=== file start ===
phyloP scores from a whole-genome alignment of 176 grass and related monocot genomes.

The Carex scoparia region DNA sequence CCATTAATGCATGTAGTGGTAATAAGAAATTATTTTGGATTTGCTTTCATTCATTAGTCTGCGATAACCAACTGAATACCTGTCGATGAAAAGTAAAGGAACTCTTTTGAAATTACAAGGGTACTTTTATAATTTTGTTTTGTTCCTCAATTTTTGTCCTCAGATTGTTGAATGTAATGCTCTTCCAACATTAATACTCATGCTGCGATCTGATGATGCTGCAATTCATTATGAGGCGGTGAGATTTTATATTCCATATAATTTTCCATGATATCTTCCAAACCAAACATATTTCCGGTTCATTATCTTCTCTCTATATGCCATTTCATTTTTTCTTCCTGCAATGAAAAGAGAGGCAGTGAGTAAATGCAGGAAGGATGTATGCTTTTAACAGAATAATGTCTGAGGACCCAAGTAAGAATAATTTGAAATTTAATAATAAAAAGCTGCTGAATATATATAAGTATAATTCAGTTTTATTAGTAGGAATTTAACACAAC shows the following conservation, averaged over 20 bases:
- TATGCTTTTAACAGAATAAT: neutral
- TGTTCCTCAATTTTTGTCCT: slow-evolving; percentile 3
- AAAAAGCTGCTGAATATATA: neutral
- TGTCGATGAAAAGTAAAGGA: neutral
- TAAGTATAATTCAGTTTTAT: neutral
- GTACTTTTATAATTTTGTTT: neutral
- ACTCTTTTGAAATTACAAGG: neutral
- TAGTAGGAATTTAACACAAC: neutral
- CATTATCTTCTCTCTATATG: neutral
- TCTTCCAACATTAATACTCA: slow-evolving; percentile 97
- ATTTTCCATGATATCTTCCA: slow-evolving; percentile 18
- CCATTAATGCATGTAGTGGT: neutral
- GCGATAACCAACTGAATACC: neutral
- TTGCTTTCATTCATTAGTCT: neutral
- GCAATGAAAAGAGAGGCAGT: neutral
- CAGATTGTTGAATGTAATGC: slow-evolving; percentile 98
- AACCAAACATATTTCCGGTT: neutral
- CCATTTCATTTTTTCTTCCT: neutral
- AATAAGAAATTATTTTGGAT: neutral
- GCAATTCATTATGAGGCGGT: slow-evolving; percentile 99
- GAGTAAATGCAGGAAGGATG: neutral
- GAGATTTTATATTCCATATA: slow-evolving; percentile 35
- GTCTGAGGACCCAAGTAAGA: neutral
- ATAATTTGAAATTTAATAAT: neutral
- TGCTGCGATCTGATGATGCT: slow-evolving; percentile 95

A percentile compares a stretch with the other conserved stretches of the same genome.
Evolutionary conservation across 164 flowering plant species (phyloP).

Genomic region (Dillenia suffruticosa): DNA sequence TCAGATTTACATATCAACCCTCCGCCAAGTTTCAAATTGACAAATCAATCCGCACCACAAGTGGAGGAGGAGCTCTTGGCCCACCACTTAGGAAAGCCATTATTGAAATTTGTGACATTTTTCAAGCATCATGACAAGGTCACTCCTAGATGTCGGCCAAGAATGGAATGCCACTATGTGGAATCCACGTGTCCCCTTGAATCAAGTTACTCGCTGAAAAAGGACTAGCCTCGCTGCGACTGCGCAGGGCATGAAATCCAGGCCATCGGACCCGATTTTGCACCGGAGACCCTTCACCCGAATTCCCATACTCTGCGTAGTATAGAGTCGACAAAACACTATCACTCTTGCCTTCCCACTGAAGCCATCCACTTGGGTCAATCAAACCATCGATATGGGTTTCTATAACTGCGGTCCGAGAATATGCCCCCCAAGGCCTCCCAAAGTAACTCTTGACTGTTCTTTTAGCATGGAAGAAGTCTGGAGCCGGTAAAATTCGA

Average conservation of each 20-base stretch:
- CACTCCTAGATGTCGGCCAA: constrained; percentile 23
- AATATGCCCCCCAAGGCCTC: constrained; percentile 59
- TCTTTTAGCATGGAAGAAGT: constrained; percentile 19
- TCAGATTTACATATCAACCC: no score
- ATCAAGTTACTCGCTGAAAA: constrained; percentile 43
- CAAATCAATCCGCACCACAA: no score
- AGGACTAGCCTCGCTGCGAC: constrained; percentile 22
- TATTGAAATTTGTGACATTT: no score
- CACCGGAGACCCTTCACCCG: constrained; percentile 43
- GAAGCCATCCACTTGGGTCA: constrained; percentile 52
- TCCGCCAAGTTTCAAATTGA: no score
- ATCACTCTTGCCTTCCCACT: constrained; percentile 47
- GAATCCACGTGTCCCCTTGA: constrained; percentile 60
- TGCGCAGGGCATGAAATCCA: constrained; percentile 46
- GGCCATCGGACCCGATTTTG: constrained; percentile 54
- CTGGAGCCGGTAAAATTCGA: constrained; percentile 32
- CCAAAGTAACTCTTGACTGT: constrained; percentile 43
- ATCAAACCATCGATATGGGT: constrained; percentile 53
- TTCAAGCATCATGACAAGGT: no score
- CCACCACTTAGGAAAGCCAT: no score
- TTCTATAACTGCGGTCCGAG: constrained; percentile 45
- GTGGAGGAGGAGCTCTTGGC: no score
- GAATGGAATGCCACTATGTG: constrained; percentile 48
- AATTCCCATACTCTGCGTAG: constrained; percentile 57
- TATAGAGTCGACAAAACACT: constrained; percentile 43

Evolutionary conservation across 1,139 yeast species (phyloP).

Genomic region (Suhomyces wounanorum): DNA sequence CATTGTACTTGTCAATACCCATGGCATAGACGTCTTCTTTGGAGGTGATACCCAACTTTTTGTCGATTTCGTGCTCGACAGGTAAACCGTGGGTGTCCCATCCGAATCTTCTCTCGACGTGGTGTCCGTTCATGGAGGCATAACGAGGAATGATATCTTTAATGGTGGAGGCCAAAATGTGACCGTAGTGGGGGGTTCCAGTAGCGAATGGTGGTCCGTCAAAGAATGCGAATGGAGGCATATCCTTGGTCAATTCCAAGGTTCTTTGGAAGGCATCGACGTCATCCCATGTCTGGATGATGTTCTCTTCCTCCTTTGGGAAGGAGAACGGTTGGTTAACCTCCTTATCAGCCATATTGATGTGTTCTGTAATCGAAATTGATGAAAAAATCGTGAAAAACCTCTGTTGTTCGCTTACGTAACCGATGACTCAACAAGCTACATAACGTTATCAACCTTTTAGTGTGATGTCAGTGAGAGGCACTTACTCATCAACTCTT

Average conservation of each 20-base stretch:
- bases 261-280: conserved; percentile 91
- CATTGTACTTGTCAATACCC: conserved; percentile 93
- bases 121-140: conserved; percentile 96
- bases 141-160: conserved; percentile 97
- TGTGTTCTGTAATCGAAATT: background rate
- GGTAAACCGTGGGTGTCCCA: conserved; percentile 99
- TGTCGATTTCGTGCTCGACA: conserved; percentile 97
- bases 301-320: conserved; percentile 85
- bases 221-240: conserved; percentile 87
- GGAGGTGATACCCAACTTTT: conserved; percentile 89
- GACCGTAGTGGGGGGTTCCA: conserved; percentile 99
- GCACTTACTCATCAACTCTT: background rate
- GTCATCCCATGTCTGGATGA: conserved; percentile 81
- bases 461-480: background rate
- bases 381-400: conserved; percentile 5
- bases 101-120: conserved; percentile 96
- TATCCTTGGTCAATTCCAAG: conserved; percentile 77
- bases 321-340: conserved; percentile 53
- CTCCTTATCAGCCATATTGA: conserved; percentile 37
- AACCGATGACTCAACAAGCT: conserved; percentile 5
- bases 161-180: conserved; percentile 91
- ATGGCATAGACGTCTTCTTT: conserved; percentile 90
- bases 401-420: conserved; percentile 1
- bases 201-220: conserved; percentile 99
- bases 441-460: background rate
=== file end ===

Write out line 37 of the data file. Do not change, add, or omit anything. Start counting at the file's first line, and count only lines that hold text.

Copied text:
- CAAATCAATCCGCACCACAA: no score